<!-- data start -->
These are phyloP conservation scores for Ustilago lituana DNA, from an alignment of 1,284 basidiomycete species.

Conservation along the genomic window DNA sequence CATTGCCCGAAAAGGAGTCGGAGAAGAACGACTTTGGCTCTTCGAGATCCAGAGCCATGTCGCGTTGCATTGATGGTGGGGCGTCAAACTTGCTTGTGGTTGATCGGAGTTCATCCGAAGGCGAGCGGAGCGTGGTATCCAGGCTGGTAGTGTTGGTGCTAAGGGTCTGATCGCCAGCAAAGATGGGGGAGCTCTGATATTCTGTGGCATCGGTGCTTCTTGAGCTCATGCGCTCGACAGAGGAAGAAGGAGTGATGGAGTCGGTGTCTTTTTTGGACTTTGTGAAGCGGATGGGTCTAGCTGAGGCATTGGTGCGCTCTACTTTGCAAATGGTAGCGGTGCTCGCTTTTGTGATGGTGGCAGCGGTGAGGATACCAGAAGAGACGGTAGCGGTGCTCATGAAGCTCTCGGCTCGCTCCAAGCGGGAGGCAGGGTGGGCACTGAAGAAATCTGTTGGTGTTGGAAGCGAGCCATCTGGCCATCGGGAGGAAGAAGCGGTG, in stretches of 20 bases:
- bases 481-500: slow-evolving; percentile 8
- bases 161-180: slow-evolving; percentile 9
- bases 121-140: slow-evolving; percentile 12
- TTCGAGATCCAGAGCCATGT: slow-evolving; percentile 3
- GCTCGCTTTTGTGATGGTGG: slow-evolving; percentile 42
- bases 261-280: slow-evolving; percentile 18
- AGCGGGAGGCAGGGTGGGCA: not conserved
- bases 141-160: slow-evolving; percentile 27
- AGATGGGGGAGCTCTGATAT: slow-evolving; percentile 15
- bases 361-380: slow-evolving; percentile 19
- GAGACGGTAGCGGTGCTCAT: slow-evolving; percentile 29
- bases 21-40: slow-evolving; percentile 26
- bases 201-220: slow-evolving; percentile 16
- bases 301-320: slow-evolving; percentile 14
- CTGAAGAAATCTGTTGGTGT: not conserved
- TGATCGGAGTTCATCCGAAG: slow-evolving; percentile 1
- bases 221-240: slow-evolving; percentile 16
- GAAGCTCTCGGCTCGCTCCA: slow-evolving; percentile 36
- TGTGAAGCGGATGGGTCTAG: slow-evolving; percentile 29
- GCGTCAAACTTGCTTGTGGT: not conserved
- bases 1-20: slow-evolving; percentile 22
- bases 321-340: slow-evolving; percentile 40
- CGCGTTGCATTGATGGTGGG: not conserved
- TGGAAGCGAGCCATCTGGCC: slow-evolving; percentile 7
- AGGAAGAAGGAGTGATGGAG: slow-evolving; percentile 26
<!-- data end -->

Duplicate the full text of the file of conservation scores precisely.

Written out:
These are phyloP conservation scores for Ustilago lituana DNA, from an alignment of 1,284 basidiomycete species.

Conservation along the genomic window DNA sequence CATTGCCCGAAAAGGAGTCGGAGAAGAACGACTTTGGCTCTTCGAGATCCAGAGCCATGTCGCGTTGCATTGATGGTGGGGCGTCAAACTTGCTTGTGGTTGATCGGAGTTCATCCGAAGGCGAGCGGAGCGTGGTATCCAGGCTGGTAGTGTTGGTGCTAAGGGTCTGATCGCCAGCAAAGATGGGGGAGCTCTGATATTCTGTGGCATCGGTGCTTCTTGAGCTCATGCGCTCGACAGAGGAAGAAGGAGTGATGGAGTCGGTGTCTTTTTTGGACTTTGTGAAGCGGATGGGTCTAGCTGAGGCATTGGTGCGCTCTACTTTGCAAATGGTAGCGGTGCTCGCTTTTGTGATGGTGGCAGCGGTGAGGATACCAGAAGAGACGGTAGCGGTGCTCATGAAGCTCTCGGCTCGCTCCAAGCGGGAGGCAGGGTGGGCACTGAAGAAATCTGTTGGTGTTGGAAGCGAGCCATCTGGCCATCGGGAGGAAGAAGCGGTG, in stretches of 20 bases:
- bases 481-500: slow-evolving; percentile 8
- bases 161-180: slow-evolving; percentile 9
- bases 121-140: slow-evolving; percentile 12
- TTCGAGATCCAGAGCCATGT: slow-evolving; percentile 3
- GCTCGCTTTTGTGATGGTGG: slow-evolving; percentile 42
- bases 261-280: slow-evolving; percentile 18
- AGCGGGAGGCAGGGTGGGCA: not conserved
- bases 141-160: slow-evolving; percentile 27
- AGATGGGGGAGCTCTGATAT: slow-evolving; percentile 15
- bases 361-380: slow-evolving; percentile 19
- GAGACGGTAGCGGTGCTCAT: slow-evolving; percentile 29
- bases 21-40: slow-evolving; percentile 26
- bases 201-220: slow-evolving; percentile 16
- bases 301-320: slow-evolving; percentile 14
- CTGAAGAAATCTGTTGGTGT: not conserved
- TGATCGGAGTTCATCCGAAG: slow-evolving; percentile 1
- bases 221-240: slow-evolving; percentile 16
- GAAGCTCTCGGCTCGCTCCA: slow-evolving; percentile 36
- TGTGAAGCGGATGGGTCTAG: slow-evolving; percentile 29
- GCGTCAAACTTGCTTGTGGT: not conserved
- bases 1-20: slow-evolving; percentile 22
- bases 321-340: slow-evolving; percentile 40
- CGCGTTGCATTGATGGTGGG: not conserved
- TGGAAGCGAGCCATCTGGCC: slow-evolving; percentile 7
- AGGAAGAAGGAGTGATGGAG: slow-evolving; percentile 26